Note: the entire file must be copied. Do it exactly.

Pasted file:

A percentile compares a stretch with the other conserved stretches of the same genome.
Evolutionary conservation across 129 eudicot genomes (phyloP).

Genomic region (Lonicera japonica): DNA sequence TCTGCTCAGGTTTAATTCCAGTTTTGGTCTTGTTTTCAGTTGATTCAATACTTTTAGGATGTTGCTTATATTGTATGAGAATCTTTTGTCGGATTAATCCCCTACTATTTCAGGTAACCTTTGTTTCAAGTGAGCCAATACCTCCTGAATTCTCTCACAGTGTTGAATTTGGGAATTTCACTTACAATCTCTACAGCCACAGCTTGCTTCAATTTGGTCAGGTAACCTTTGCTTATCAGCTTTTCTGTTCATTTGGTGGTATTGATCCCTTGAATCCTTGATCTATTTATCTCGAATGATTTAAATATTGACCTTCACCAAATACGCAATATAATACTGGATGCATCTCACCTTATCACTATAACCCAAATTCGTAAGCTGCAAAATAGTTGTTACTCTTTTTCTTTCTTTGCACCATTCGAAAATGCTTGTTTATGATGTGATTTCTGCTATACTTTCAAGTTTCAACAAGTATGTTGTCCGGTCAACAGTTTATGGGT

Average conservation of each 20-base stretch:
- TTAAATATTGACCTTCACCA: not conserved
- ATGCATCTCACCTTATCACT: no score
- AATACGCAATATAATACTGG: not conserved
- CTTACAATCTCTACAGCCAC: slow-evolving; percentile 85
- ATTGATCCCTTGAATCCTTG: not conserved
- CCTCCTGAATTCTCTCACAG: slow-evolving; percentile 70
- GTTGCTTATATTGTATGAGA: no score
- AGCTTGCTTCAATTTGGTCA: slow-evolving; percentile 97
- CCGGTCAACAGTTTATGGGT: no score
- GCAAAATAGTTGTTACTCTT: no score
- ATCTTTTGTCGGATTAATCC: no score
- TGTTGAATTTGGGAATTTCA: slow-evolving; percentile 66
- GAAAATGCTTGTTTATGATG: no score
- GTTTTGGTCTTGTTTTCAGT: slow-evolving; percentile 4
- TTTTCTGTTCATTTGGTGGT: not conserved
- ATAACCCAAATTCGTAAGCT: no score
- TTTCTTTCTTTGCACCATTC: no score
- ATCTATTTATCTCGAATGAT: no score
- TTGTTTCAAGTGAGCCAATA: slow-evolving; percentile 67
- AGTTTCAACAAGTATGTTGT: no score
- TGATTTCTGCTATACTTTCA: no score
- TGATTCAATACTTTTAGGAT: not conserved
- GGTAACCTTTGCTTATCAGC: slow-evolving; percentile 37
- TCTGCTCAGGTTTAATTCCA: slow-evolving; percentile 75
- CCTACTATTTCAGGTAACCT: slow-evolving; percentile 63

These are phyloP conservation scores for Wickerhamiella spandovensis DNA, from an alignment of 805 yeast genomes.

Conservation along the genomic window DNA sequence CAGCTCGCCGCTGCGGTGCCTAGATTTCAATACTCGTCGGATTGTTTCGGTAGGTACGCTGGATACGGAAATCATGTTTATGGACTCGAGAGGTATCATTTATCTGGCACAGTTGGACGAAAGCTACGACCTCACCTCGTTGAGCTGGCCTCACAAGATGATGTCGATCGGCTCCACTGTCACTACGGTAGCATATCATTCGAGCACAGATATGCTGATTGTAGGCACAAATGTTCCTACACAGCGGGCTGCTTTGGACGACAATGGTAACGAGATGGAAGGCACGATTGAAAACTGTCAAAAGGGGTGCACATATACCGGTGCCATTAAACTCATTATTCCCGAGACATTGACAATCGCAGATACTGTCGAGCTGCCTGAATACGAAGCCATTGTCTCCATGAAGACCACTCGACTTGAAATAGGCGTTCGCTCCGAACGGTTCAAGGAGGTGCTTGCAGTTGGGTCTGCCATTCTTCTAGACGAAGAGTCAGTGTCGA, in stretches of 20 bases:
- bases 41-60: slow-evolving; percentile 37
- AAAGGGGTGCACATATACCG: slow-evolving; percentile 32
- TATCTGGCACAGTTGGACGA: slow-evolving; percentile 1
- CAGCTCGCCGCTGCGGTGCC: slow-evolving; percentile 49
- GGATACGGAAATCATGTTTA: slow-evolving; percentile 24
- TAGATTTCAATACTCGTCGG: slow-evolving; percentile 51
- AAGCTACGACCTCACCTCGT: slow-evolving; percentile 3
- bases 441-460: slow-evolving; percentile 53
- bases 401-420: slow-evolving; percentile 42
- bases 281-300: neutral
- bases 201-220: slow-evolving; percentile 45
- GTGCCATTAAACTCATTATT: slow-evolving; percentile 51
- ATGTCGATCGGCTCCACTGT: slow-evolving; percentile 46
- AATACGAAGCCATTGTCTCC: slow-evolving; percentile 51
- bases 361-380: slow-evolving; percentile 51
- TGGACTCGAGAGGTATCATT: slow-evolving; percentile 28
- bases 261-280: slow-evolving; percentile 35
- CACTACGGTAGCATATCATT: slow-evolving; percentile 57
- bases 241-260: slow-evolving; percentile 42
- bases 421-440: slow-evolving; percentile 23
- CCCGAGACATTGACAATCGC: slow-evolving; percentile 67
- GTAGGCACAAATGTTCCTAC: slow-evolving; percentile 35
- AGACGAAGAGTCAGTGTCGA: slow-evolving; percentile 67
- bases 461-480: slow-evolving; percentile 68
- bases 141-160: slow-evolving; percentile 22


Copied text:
A percentile compares a stretch with the other conserved stretches of the same genome.
Evolutionary conservation across 129 eudicot genomes (phyloP).

Genomic region (Lonicera japonica): DNA sequence TCTGCTCAGGTTTAATTCCAGTTTTGGTCTTGTTTTCAGTTGATTCAATACTTTTAGGATGTTGCTTATATTGTATGAGAATCTTTTGTCGGATTAATCCCCTACTATTTCAGGTAACCTTTGTTTCAAGTGAGCCAATACCTCCTGAATTCTCTCACAGTGTTGAATTTGGGAATTTCACTTACAATCTCTACAGCCACAGCTTGCTTCAATTTGGTCAGGTAACCTTTGCTTATCAGCTTTTCTGTTCATTTGGTGGTATTGATCCCTTGAATCCTTGATCTATTTATCTCGAATGATTTAAATATTGACCTTCACCAAATACGCAATATAATACTGGATGCATCTCACCTTATCACTATAACCCAAATTCGTAAGCTGCAAAATAGTTGTTACTCTTTTTCTTTCTTTGCACCATTCGAAAATGCTTGTTTATGATGTGATTTCTGCTATACTTTCAAGTTTCAACAAGTATGTTGTCCGGTCAACAGTTTATGGGT

Average conservation of each 20-base stretch:
- TTAAATATTGACCTTCACCA: not conserved
- ATGCATCTCACCTTATCACT: no score
- AATACGCAATATAATACTGG: not conserved
- CTTACAATCTCTACAGCCAC: slow-evolving; percentile 85
- ATTGATCCCTTGAATCCTTG: not conserved
- CCTCCTGAATTCTCTCACAG: slow-evolving; percentile 70
- GTTGCTTATATTGTATGAGA: no score
- AGCTTGCTTCAATTTGGTCA: slow-evolving; percentile 97
- CCGGTCAACAGTTTATGGGT: no score
- GCAAAATAGTTGTTACTCTT: no score
- ATCTTTTGTCGGATTAATCC: no score
- TGTTGAATTTGGGAATTTCA: slow-evolving; percentile 66
- GAAAATGCTTGTTTATGATG: no score
- GTTTTGGTCTTGTTTTCAGT: slow-evolving; percentile 4
- TTTTCTGTTCATTTGGTGGT: not conserved
- ATAACCCAAATTCGTAAGCT: no score
- TTTCTTTCTTTGCACCATTC: no score
- ATCTATTTATCTCGAATGAT: no score
- TTGTTTCAAGTGAGCCAATA: slow-evolving; percentile 67
- AGTTTCAACAAGTATGTTGT: no score
- TGATTTCTGCTATACTTTCA: no score
- TGATTCAATACTTTTAGGAT: not conserved
- GGTAACCTTTGCTTATCAGC: slow-evolving; percentile 37
- TCTGCTCAGGTTTAATTCCA: slow-evolving; percentile 75
- CCTACTATTTCAGGTAACCT: slow-evolving; percentile 63

These are phyloP conservation scores for Wickerhamiella spandovensis DNA, from an alignment of 805 yeast genomes.

Conservation along the genomic window DNA sequence CAGCTCGCCGCTGCGGTGCCTAGATTTCAATACTCGTCGGATTGTTTCGGTAGGTACGCTGGATACGGAAATCATGTTTATGGACTCGAGAGGTATCATTTATCTGGCACAGTTGGACGAAAGCTACGACCTCACCTCGTTGAGCTGGCCTCACAAGATGATGTCGATCGGCTCCACTGTCACTACGGTAGCATATCATTCGAGCACAGATATGCTGATTGTAGGCACAAATGTTCCTACACAGCGGGCTGCTTTGGACGACAATGGTAACGAGATGGAAGGCACGATTGAAAACTGTCAAAAGGGGTGCACATATACCGGTGCCATTAAACTCATTATTCCCGAGACATTGACAATCGCAGATACTGTCGAGCTGCCTGAATACGAAGCCATTGTCTCCATGAAGACCACTCGACTTGAAATAGGCGTTCGCTCCGAACGGTTCAAGGAGGTGCTTGCAGTTGGGTCTGCCATTCTTCTAGACGAAGAGTCAGTGTCGA, in stretches of 20 bases:
- bases 41-60: slow-evolving; percentile 37
- AAAGGGGTGCACATATACCG: slow-evolving; percentile 32
- TATCTGGCACAGTTGGACGA: slow-evolving; percentile 1
- CAGCTCGCCGCTGCGGTGCC: slow-evolving; percentile 49
- GGATACGGAAATCATGTTTA: slow-evolving; percentile 24
- TAGATTTCAATACTCGTCGG: slow-evolving; percentile 51
- AAGCTACGACCTCACCTCGT: slow-evolving; percentile 3
- bases 441-460: slow-evolving; percentile 53
- bases 401-420: slow-evolving; percentile 42
- bases 281-300: neutral
- bases 201-220: slow-evolving; percentile 45
- GTGCCATTAAACTCATTATT: slow-evolving; percentile 51
- ATGTCGATCGGCTCCACTGT: slow-evolving; percentile 46
- AATACGAAGCCATTGTCTCC: slow-evolving; percentile 51
- bases 361-380: slow-evolving; percentile 51
- TGGACTCGAGAGGTATCATT: slow-evolving; percentile 28
- bases 261-280: slow-evolving; percentile 35
- CACTACGGTAGCATATCATT: slow-evolving; percentile 57
- bases 241-260: slow-evolving; percentile 42
- bases 421-440: slow-evolving; percentile 23
- CCCGAGACATTGACAATCGC: slow-evolving; percentile 67
- GTAGGCACAAATGTTCCTAC: slow-evolving; percentile 35
- AGACGAAGAGTCAGTGTCGA: slow-evolving; percentile 67
- bases 461-480: slow-evolving; percentile 68
- bases 141-160: slow-evolving; percentile 22